/10 Christmas Day Reads

10 Christmas Day Reads

My Christmas Day reads:

These breakthroughs will make 2021 better than 2020 Humans have never made more progress on any disease in a year than the world did on COVID-19 this year. Under normal circumstances, creating a vaccine can take 10 years. This time, multiple vaccines were created in less than one year. (GatesNotes)
Coronavirus has altered Christmas. But in a few countries, it looks a little like normal. While Christians in the Americas, Europe, India, Russia and elsewhere have had to curtail their holiday celebrations due to coronavirus restrictions and widespread infections, in some parts of the world, the holiday is set to proceed like it normally does: Australia, New Zealand, Rwanda, Taiwan and Vietnam have rolled back regulations to allow for Christmas celebrations or already had few restrictions in place. (Washington Post)
Philanthropists Push for Charitable Giving Reforms High-profile philanthropists and foundations have come together to push for reforms to charitable giving laws that would increase the amount of money available for nonprofits. Under current regulations established in 1969, private foundations are obligated to pay out 5% of their assets to public charities annually. The rest can be invested as the foundation chooses, and passed down through generations. (Barron’s)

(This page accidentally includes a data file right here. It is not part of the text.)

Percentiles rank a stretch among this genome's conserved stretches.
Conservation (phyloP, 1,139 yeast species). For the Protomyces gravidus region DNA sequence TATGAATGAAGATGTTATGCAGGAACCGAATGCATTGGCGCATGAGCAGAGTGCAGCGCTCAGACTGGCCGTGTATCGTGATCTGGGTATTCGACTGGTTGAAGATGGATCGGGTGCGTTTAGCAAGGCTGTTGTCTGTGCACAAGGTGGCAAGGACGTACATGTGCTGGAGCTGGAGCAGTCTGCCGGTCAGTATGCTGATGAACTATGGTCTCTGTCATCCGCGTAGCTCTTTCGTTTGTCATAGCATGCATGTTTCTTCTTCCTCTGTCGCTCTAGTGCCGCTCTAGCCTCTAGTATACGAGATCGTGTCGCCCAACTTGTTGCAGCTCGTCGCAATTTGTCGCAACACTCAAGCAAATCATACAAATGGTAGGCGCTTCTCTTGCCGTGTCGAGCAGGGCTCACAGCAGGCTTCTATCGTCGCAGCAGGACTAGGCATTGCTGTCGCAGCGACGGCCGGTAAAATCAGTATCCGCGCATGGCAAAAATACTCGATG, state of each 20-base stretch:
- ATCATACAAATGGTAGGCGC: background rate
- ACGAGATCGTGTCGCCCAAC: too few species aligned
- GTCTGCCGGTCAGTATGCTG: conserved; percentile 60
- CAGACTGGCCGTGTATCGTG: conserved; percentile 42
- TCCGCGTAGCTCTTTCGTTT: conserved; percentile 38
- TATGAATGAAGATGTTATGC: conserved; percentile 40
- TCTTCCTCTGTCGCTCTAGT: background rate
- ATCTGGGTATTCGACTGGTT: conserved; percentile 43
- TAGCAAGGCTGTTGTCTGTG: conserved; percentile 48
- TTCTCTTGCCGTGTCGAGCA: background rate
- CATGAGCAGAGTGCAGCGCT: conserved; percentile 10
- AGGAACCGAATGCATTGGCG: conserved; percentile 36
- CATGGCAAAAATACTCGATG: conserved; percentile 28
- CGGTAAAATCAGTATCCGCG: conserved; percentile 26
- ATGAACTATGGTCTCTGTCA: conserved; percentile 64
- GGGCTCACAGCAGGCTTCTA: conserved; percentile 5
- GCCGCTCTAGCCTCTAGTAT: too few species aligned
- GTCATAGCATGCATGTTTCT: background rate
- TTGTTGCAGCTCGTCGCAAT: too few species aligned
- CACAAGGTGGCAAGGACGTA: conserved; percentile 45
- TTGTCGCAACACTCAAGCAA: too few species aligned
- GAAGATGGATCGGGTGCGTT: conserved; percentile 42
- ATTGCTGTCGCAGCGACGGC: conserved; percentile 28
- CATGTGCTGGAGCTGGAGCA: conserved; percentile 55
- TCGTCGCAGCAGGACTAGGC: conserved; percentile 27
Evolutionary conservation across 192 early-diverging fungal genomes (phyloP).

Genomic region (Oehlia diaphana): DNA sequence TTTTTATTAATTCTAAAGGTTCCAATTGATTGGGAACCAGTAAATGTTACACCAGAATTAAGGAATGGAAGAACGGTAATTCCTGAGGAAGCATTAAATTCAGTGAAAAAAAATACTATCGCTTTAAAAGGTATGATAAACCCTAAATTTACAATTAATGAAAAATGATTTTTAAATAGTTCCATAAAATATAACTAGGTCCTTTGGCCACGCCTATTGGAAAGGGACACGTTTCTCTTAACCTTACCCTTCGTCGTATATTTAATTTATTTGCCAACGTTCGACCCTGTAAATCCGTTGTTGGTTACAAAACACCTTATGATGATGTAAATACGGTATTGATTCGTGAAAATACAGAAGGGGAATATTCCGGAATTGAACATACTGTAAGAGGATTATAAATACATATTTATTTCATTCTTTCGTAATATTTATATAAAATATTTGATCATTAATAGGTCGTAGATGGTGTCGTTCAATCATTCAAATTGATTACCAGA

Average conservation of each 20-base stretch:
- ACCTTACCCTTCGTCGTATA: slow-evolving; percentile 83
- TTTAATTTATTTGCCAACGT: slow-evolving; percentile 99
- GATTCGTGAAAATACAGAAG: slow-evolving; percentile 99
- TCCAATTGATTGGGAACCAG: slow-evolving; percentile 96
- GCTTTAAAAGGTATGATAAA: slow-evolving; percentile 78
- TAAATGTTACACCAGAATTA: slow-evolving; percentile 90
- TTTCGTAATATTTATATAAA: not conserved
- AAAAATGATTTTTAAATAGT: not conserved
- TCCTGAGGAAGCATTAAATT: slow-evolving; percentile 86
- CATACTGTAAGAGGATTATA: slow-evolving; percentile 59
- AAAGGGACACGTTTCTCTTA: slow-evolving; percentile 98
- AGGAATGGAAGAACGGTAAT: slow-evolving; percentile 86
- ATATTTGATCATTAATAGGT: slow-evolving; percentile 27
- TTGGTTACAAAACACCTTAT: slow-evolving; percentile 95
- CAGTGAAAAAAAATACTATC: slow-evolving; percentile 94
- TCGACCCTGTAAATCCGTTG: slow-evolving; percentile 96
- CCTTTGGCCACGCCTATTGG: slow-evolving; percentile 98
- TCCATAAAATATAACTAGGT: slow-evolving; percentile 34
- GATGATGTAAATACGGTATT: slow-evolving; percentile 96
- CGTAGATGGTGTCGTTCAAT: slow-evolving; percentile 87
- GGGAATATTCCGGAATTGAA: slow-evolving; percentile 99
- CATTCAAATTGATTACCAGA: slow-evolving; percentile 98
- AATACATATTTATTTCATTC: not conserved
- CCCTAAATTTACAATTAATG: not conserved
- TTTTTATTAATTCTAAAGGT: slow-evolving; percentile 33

The Bank Underground Christmas Quiz The Bank of England’s Annual Bank Underground Christmas Quiz! Test your knowledge on our festive themed questions on economics, finance and all things central banking… (Bank Underground)
• Gift Cards Are the Go-To Holiday Gifts of 2020 For obvious reasons, Shoppers are splurging on gift cards in December amid concern over store visits and shipping delays, as Covid-19 cases surge (Wall Street Journal)
Chobani’s Anti-CEO Is a Pro-Employee Billionaire in Expansion Mode Founder Hamdi Ulukaya on upending yogurt, rebuilding communities, and leading through the pandemic.  (Businessweek)
The World’s Most Loathed Industry Gave Us a Vaccine in Record Time In a time where almost everything else went wrong, the vaccine effort was something that went (mostly) right. The Covid-19 vaccines will  prevent millions of deaths around the world. They will revive trillions of dollars in economic activity, let grandparents see grandchildren, and finally bring an end to a year that has—sing it together one last time as the ball drops over an empty Times Square—really sucked. (Businessweek)
A Holiday Haunted by Loss: This was the year of the empty seat at the table. We spent Thanksgiving with seven families who lost loved ones to Covid. (New York Times Magazine)
Charlie Brown’s Inside Job What gives the 1965 Peanuts special its staying power? Charlie Brown Christmas special—funny, cool, beloved by all—was first broadcast in 1965, when Charles Schulz’s Peanuts cartoon strip was in the initial flush of its stupendous popularity (The Atlantic)
All we want for Christmas is … these songs. Here’s why. For a few weeks every winter, popular music tumbles into a time warp. Old-school trumps cutting edge. Greatest Generation artists rule millennial playlists. A 25-year-old song leads the pop charts — and it’s considered a “new” entry into the Christmas canon. Twenty-three songs have been in the top half of Billboard’s Holiday 100 nearly every week since the list began in 2011, and 15 of them were written before 1970. (Washington Post)

Be sure to check out our Masters in Business interview this weekend with Jeff Poggi, co-CEO of McIntosh Group, manufacturer of audiophile components widely regarded as among the finest in the world. Despite the pandemic, the company notched their best sales year in their 70-year history.


The economics of unused gift cards

Source: The Hustle


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